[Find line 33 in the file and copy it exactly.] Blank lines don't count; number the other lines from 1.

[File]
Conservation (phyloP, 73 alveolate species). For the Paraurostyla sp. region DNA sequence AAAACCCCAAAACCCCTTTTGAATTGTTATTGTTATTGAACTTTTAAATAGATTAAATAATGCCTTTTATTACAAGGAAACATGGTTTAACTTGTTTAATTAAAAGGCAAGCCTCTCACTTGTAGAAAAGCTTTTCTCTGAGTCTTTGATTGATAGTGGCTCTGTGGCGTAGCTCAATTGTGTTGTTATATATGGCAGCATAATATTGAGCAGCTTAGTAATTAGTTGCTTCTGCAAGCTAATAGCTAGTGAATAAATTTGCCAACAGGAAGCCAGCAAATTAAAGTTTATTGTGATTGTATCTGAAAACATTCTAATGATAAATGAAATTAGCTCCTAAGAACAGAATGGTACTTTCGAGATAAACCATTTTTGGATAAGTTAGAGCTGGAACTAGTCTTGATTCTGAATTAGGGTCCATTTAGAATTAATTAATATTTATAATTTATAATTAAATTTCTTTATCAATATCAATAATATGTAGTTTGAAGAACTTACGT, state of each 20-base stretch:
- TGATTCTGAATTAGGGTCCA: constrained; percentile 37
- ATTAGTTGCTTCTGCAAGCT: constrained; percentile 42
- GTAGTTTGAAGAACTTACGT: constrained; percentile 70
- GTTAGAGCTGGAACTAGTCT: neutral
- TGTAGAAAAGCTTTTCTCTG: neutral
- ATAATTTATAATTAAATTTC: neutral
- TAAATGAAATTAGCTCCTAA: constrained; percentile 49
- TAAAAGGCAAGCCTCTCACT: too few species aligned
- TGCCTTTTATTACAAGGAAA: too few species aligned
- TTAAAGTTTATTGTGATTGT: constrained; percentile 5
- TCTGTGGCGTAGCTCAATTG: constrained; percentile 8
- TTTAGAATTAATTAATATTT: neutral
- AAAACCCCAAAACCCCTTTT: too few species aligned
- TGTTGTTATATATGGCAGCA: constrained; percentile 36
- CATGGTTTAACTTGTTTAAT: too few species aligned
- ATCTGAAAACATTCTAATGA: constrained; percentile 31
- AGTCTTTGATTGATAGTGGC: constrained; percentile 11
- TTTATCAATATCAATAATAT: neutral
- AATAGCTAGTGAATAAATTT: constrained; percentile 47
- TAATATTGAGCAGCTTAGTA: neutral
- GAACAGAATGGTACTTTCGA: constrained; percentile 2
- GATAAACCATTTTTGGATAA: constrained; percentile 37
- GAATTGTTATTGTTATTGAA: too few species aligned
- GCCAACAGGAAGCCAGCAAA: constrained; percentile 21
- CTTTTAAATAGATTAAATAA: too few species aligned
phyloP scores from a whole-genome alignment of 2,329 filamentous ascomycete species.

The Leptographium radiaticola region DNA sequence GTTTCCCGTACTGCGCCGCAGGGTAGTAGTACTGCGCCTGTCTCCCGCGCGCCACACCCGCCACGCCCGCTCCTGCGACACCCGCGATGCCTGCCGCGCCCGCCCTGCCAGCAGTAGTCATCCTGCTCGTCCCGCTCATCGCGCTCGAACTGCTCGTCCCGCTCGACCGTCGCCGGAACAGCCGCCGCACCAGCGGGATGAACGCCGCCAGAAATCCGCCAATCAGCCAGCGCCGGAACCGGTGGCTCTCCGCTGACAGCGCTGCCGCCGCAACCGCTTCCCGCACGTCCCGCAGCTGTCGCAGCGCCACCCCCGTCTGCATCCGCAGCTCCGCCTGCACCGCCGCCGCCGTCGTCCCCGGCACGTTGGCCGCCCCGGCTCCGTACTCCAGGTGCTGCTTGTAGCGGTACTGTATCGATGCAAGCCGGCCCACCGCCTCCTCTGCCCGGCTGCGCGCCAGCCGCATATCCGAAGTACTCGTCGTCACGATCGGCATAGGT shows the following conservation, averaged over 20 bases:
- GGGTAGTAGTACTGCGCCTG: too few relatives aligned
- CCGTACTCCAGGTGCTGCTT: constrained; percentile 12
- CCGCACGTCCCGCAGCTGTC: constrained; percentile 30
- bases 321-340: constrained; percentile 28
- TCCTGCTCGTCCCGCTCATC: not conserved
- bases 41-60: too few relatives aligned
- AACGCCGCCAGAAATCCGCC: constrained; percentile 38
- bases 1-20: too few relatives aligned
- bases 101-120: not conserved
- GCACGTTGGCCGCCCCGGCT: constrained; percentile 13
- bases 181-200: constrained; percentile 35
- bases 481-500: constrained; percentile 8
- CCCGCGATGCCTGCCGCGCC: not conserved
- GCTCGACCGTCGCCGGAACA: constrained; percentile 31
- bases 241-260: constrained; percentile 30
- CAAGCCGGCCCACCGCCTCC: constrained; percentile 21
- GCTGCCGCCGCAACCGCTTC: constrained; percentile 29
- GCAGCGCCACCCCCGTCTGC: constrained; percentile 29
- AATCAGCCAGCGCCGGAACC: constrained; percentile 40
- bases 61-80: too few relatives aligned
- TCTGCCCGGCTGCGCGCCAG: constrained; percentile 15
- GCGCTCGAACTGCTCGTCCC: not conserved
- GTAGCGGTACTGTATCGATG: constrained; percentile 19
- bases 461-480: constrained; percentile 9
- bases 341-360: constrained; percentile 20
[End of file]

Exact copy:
- TCCTGCTCGTCCCGCTCATC: not conserved